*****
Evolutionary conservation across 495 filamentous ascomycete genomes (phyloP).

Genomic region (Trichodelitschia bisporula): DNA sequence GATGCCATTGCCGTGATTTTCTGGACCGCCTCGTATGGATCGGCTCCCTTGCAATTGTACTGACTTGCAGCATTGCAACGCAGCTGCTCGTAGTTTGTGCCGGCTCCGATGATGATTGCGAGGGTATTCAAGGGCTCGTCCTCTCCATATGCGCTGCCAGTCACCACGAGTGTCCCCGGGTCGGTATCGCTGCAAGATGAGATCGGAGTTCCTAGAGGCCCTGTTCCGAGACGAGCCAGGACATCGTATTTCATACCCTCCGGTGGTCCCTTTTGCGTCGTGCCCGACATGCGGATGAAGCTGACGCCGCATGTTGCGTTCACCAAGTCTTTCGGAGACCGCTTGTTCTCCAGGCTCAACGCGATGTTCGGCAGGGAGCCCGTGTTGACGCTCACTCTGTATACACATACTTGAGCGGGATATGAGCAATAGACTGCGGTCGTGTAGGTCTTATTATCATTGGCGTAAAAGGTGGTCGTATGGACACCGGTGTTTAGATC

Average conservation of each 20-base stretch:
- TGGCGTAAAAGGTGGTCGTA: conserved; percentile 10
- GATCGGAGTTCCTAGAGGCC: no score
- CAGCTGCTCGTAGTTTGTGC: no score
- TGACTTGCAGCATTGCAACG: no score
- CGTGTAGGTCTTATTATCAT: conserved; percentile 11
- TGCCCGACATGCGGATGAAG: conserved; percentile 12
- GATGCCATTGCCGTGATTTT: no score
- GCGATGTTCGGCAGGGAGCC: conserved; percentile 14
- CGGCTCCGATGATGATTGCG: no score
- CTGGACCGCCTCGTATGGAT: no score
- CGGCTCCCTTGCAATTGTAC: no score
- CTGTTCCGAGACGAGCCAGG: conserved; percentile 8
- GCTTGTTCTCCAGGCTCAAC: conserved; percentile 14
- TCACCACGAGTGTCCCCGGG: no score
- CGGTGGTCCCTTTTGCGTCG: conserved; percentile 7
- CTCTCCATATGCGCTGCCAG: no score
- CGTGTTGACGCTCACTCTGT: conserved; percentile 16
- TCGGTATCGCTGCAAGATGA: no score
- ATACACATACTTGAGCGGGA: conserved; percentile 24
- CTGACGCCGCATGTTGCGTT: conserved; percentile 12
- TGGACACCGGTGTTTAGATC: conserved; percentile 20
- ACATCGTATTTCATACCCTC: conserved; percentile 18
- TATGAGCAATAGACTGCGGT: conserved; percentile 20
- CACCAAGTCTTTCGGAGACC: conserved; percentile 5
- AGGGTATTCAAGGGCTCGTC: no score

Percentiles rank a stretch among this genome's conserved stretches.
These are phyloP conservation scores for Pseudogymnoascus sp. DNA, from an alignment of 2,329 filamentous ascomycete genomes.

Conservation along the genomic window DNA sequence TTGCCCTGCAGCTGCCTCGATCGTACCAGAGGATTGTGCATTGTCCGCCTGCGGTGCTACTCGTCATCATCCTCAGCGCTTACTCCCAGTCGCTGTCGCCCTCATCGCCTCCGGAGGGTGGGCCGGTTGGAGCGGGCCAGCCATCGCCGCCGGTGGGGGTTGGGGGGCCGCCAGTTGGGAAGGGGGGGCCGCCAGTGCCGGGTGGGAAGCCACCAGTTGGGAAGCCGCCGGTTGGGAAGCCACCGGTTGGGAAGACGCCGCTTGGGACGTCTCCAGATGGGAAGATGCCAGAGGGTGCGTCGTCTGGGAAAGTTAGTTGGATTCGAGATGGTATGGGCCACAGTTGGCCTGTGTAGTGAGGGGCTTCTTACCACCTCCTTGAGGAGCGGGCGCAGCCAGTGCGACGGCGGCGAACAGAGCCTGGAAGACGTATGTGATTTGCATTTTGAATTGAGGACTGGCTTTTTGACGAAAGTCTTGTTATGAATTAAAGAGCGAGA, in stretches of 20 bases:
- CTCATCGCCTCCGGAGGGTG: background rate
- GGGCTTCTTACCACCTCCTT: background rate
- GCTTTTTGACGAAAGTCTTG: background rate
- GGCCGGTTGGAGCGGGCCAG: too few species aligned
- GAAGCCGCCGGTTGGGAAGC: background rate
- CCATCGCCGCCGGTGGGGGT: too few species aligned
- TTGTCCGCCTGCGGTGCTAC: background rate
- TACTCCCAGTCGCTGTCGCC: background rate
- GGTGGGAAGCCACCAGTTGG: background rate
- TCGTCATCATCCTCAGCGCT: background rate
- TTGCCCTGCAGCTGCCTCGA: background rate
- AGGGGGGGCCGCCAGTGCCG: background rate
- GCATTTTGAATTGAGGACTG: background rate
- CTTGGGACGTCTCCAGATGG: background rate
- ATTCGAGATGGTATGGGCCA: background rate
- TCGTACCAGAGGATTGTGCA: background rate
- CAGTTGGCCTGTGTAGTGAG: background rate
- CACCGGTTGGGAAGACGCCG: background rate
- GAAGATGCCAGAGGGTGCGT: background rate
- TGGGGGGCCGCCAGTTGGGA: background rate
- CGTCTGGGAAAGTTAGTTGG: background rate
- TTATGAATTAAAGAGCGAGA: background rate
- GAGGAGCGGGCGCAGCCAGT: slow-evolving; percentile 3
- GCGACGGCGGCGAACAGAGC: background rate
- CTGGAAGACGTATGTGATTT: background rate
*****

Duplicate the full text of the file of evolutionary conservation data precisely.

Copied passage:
Evolutionary conservation across 495 filamentous ascomycete genomes (phyloP).

Genomic region (Trichodelitschia bisporula): DNA sequence GATGCCATTGCCGTGATTTTCTGGACCGCCTCGTATGGATCGGCTCCCTTGCAATTGTACTGACTTGCAGCATTGCAACGCAGCTGCTCGTAGTTTGTGCCGGCTCCGATGATGATTGCGAGGGTATTCAAGGGCTCGTCCTCTCCATATGCGCTGCCAGTCACCACGAGTGTCCCCGGGTCGGTATCGCTGCAAGATGAGATCGGAGTTCCTAGAGGCCCTGTTCCGAGACGAGCCAGGACATCGTATTTCATACCCTCCGGTGGTCCCTTTTGCGTCGTGCCCGACATGCGGATGAAGCTGACGCCGCATGTTGCGTTCACCAAGTCTTTCGGAGACCGCTTGTTCTCCAGGCTCAACGCGATGTTCGGCAGGGAGCCCGTGTTGACGCTCACTCTGTATACACATACTTGAGCGGGATATGAGCAATAGACTGCGGTCGTGTAGGTCTTATTATCATTGGCGTAAAAGGTGGTCGTATGGACACCGGTGTTTAGATC

Average conservation of each 20-base stretch:
- TGGCGTAAAAGGTGGTCGTA: conserved; percentile 10
- GATCGGAGTTCCTAGAGGCC: no score
- CAGCTGCTCGTAGTTTGTGC: no score
- TGACTTGCAGCATTGCAACG: no score
- CGTGTAGGTCTTATTATCAT: conserved; percentile 11
- TGCCCGACATGCGGATGAAG: conserved; percentile 12
- GATGCCATTGCCGTGATTTT: no score
- GCGATGTTCGGCAGGGAGCC: conserved; percentile 14
- CGGCTCCGATGATGATTGCG: no score
- CTGGACCGCCTCGTATGGAT: no score
- CGGCTCCCTTGCAATTGTAC: no score
- CTGTTCCGAGACGAGCCAGG: conserved; percentile 8
- GCTTGTTCTCCAGGCTCAAC: conserved; percentile 14
- TCACCACGAGTGTCCCCGGG: no score
- CGGTGGTCCCTTTTGCGTCG: conserved; percentile 7
- CTCTCCATATGCGCTGCCAG: no score
- CGTGTTGACGCTCACTCTGT: conserved; percentile 16
- TCGGTATCGCTGCAAGATGA: no score
- ATACACATACTTGAGCGGGA: conserved; percentile 24
- CTGACGCCGCATGTTGCGTT: conserved; percentile 12
- TGGACACCGGTGTTTAGATC: conserved; percentile 20
- ACATCGTATTTCATACCCTC: conserved; percentile 18
- TATGAGCAATAGACTGCGGT: conserved; percentile 20
- CACCAAGTCTTTCGGAGACC: conserved; percentile 5
- AGGGTATTCAAGGGCTCGTC: no score

Percentiles rank a stretch among this genome's conserved stretches.
These are phyloP conservation scores for Pseudogymnoascus sp. DNA, from an alignment of 2,329 filamentous ascomycete genomes.

Conservation along the genomic window DNA sequence TTGCCCTGCAGCTGCCTCGATCGTACCAGAGGATTGTGCATTGTCCGCCTGCGGTGCTACTCGTCATCATCCTCAGCGCTTACTCCCAGTCGCTGTCGCCCTCATCGCCTCCGGAGGGTGGGCCGGTTGGAGCGGGCCAGCCATCGCCGCCGGTGGGGGTTGGGGGGCCGCCAGTTGGGAAGGGGGGGCCGCCAGTGCCGGGTGGGAAGCCACCAGTTGGGAAGCCGCCGGTTGGGAAGCCACCGGTTGGGAAGACGCCGCTTGGGACGTCTCCAGATGGGAAGATGCCAGAGGGTGCGTCGTCTGGGAAAGTTAGTTGGATTCGAGATGGTATGGGCCACAGTTGGCCTGTGTAGTGAGGGGCTTCTTACCACCTCCTTGAGGAGCGGGCGCAGCCAGTGCGACGGCGGCGAACAGAGCCTGGAAGACGTATGTGATTTGCATTTTGAATTGAGGACTGGCTTTTTGACGAAAGTCTTGTTATGAATTAAAGAGCGAGA, in stretches of 20 bases:
- CTCATCGCCTCCGGAGGGTG: background rate
- GGGCTTCTTACCACCTCCTT: background rate
- GCTTTTTGACGAAAGTCTTG: background rate
- GGCCGGTTGGAGCGGGCCAG: too few species aligned
- GAAGCCGCCGGTTGGGAAGC: background rate
- CCATCGCCGCCGGTGGGGGT: too few species aligned
- TTGTCCGCCTGCGGTGCTAC: background rate
- TACTCCCAGTCGCTGTCGCC: background rate
- GGTGGGAAGCCACCAGTTGG: background rate
- TCGTCATCATCCTCAGCGCT: background rate
- TTGCCCTGCAGCTGCCTCGA: background rate
- AGGGGGGGCCGCCAGTGCCG: background rate
- GCATTTTGAATTGAGGACTG: background rate
- CTTGGGACGTCTCCAGATGG: background rate
- ATTCGAGATGGTATGGGCCA: background rate
- TCGTACCAGAGGATTGTGCA: background rate
- CAGTTGGCCTGTGTAGTGAG: background rate
- CACCGGTTGGGAAGACGCCG: background rate
- GAAGATGCCAGAGGGTGCGT: background rate
- TGGGGGGCCGCCAGTTGGGA: background rate
- CGTCTGGGAAAGTTAGTTGG: background rate
- TTATGAATTAAAGAGCGAGA: background rate
- GAGGAGCGGGCGCAGCCAGT: slow-evolving; percentile 3
- GCGACGGCGGCGAACAGAGC: background rate
- CTGGAAGACGTATGTGATTT: background rate